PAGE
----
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PeerJ. 2018 Jun 11;6:e4973. doi: 10.7717/peerj.4973. eCollection 2018.

Trace fossils on dinosaur bones reveal ecosystem dynamics along the coast of eastern North America during the latest Cretaceous.

Author information

1
Research Associate, Stamford Museum and Nature Center, Stamford, CT, United States of America.

Abstract

Direct evidence of paleoecological processes is often rare when the fossil record is poor, as in the case of the Cretaceous of eastern North America. Here, I describe a femur and partial tibia shaft assignable to theropods from two Late Cretaceous sites in New Jersey. The former, identifiable as the femur of a large ornithomimosaur, bears several scores interpreted as shark feeding traces. The tibia shaft has punctures and flaked bone from the bites of mid-sized crocodyliforms, the first documented occurrence of crocodyliform traces on dinosaur bone from the Maastrichtian of the Atlantic Coastal Plain. The surface of the partial tibia is also littered with indentations interpreted as the traces of invertebrates, revealing a microcosm of biological interaction on the coastal seafloor of the Cretaceous Atlantic Ocean. Massive crocodyliforms, such as Deinosuchus rugosus and the slightly smaller Deltasuchus motherali, maintained the role of terrestrial vertebrate taphonomic process drivers in eastern North America during the Cretaceous. The report of crocodyliform bite marks on the ornithomimosaur tibia shaft in this manuscript reinforces the importance of the role of crocodyliforms in the modification of terrestrial vertebrate remains during the Cretaceous in North America. The preserved invertebrate traces add to the sparse record of the presence of barnacles and other marine invertebrates on dinosaur bone, and the evidence of shark feeding on the ornithomimosaur femur support the "bloat-and-float" model of terrestrial vertebrate fossil deposition in marine deposits from the Cretaceous of eastern North America.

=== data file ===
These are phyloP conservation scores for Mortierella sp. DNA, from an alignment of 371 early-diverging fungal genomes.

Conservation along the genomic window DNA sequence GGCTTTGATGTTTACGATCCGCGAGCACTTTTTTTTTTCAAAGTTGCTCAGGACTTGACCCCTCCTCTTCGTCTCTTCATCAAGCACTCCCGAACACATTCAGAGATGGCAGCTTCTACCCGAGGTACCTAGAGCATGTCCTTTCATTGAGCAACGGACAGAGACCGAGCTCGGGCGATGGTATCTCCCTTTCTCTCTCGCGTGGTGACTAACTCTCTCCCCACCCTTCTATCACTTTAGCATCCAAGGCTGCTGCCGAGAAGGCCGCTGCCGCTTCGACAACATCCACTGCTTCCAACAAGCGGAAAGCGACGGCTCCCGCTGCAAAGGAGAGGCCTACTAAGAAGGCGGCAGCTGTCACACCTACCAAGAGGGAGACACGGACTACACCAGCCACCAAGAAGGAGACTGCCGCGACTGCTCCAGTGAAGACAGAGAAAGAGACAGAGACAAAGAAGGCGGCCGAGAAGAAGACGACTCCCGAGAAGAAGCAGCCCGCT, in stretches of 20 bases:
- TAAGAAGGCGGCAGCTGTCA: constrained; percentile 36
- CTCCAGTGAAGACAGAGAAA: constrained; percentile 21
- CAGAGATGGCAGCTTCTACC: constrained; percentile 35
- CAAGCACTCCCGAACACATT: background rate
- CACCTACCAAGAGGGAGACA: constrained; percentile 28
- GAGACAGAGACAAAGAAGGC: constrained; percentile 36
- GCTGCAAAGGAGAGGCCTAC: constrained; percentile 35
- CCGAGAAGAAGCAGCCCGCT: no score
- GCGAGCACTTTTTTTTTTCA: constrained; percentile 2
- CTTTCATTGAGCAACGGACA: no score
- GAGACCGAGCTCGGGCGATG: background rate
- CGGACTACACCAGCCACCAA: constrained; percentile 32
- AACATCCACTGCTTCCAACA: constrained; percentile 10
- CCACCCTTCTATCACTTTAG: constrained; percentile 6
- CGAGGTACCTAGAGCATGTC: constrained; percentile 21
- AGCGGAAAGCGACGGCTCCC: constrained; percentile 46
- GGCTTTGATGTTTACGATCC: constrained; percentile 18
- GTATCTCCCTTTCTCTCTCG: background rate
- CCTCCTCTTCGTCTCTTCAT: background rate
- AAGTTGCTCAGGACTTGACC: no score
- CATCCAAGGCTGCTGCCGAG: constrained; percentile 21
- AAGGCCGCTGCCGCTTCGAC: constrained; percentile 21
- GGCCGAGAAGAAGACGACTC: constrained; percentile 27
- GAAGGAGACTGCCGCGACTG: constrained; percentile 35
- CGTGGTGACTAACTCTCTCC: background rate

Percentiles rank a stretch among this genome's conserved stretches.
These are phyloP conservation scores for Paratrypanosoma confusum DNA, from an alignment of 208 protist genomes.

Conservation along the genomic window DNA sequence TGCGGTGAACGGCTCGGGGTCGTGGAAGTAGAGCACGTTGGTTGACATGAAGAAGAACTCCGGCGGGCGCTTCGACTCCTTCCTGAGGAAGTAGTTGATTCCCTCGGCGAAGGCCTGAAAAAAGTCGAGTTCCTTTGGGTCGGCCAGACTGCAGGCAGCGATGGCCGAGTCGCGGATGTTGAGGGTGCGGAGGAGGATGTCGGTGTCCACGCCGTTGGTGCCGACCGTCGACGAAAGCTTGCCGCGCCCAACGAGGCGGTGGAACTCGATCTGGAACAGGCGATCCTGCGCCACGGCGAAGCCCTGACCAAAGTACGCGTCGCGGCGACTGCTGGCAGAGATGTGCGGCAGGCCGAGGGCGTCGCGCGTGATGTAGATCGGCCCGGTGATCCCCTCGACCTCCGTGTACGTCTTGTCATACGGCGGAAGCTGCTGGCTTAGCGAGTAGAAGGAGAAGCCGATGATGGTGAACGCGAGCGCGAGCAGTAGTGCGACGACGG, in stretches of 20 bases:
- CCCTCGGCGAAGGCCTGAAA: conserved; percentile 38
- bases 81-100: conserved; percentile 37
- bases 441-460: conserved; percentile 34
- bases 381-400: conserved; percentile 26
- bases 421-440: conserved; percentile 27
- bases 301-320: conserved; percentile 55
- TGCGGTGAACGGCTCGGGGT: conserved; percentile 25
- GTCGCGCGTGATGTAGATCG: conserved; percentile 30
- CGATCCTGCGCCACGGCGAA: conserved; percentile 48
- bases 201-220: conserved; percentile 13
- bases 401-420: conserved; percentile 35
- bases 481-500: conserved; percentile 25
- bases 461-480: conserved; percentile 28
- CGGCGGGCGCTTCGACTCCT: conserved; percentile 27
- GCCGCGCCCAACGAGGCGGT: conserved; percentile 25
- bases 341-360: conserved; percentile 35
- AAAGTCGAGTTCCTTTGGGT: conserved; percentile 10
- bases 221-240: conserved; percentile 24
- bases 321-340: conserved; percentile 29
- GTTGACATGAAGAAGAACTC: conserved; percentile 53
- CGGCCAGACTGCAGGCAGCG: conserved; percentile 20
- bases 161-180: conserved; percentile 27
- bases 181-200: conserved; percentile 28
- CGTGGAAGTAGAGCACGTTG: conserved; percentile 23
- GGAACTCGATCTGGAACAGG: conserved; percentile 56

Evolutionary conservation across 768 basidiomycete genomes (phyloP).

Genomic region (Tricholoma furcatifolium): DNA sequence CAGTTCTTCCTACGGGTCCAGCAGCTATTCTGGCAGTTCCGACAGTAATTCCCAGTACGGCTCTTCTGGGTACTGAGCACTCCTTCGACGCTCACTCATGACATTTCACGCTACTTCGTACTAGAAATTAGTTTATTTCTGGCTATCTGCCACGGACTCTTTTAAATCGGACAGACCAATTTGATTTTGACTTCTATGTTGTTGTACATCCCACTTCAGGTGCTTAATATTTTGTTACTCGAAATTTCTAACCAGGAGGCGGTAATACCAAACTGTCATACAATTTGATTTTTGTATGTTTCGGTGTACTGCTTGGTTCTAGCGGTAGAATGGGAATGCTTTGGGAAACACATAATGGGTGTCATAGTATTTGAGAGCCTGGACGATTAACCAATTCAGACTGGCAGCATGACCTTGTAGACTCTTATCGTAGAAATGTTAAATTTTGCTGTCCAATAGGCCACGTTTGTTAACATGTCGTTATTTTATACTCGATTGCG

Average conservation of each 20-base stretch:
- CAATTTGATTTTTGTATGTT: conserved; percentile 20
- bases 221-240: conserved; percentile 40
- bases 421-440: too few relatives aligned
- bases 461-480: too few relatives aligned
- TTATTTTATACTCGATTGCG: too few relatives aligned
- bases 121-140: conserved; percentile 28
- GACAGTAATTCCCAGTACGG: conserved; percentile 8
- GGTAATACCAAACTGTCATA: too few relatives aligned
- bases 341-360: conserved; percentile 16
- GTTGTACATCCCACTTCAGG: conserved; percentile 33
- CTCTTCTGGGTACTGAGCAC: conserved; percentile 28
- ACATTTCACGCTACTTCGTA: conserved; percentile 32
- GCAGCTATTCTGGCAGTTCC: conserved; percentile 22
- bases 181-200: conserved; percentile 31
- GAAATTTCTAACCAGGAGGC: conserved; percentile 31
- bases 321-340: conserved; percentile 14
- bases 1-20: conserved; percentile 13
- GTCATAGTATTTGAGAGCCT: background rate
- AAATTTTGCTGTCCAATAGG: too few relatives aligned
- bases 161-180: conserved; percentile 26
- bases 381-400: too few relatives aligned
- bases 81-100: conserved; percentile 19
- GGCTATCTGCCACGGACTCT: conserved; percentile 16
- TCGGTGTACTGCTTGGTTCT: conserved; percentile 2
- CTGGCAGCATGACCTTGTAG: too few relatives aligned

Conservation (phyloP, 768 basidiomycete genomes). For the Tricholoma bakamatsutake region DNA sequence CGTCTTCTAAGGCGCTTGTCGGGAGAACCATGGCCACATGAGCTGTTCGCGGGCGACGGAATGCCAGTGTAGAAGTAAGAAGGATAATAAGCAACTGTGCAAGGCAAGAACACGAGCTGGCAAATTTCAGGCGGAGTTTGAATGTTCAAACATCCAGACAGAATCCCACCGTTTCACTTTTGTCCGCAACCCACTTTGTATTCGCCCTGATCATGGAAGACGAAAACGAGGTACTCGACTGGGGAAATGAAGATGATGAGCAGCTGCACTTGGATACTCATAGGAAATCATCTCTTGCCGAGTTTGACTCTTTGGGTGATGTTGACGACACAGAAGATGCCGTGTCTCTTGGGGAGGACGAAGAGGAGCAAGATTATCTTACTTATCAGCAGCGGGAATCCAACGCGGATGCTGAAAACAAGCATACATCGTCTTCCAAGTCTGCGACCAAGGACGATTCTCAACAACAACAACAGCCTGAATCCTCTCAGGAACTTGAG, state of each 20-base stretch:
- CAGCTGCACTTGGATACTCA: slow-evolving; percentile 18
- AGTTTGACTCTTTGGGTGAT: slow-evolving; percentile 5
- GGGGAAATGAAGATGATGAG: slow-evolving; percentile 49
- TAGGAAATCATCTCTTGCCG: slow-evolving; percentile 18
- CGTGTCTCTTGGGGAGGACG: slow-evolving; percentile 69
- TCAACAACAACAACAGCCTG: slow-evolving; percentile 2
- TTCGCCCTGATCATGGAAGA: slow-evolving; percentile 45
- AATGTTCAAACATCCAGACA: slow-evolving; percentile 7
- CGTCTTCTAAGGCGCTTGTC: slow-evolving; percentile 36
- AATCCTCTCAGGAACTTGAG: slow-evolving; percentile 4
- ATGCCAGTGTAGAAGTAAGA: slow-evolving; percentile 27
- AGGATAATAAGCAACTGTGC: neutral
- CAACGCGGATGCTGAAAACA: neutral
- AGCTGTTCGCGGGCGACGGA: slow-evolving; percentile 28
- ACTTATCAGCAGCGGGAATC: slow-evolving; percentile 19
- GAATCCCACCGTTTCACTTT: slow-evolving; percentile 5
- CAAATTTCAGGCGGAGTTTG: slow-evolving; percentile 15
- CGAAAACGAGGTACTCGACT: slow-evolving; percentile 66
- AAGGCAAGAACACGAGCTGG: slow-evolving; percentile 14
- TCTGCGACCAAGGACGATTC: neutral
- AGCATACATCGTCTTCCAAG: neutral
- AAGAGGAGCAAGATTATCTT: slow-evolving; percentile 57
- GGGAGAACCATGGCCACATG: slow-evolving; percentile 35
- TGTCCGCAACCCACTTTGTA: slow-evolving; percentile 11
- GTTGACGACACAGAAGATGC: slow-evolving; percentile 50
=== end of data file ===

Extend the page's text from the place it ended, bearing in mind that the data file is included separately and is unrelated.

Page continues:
KEYWORDS:

Appalachia; Cretaceous; Crocodyliforms; Dinosaurs; Taphonomy; Theropods

Conflict of interest statement

The authors declare there are no competing interests.

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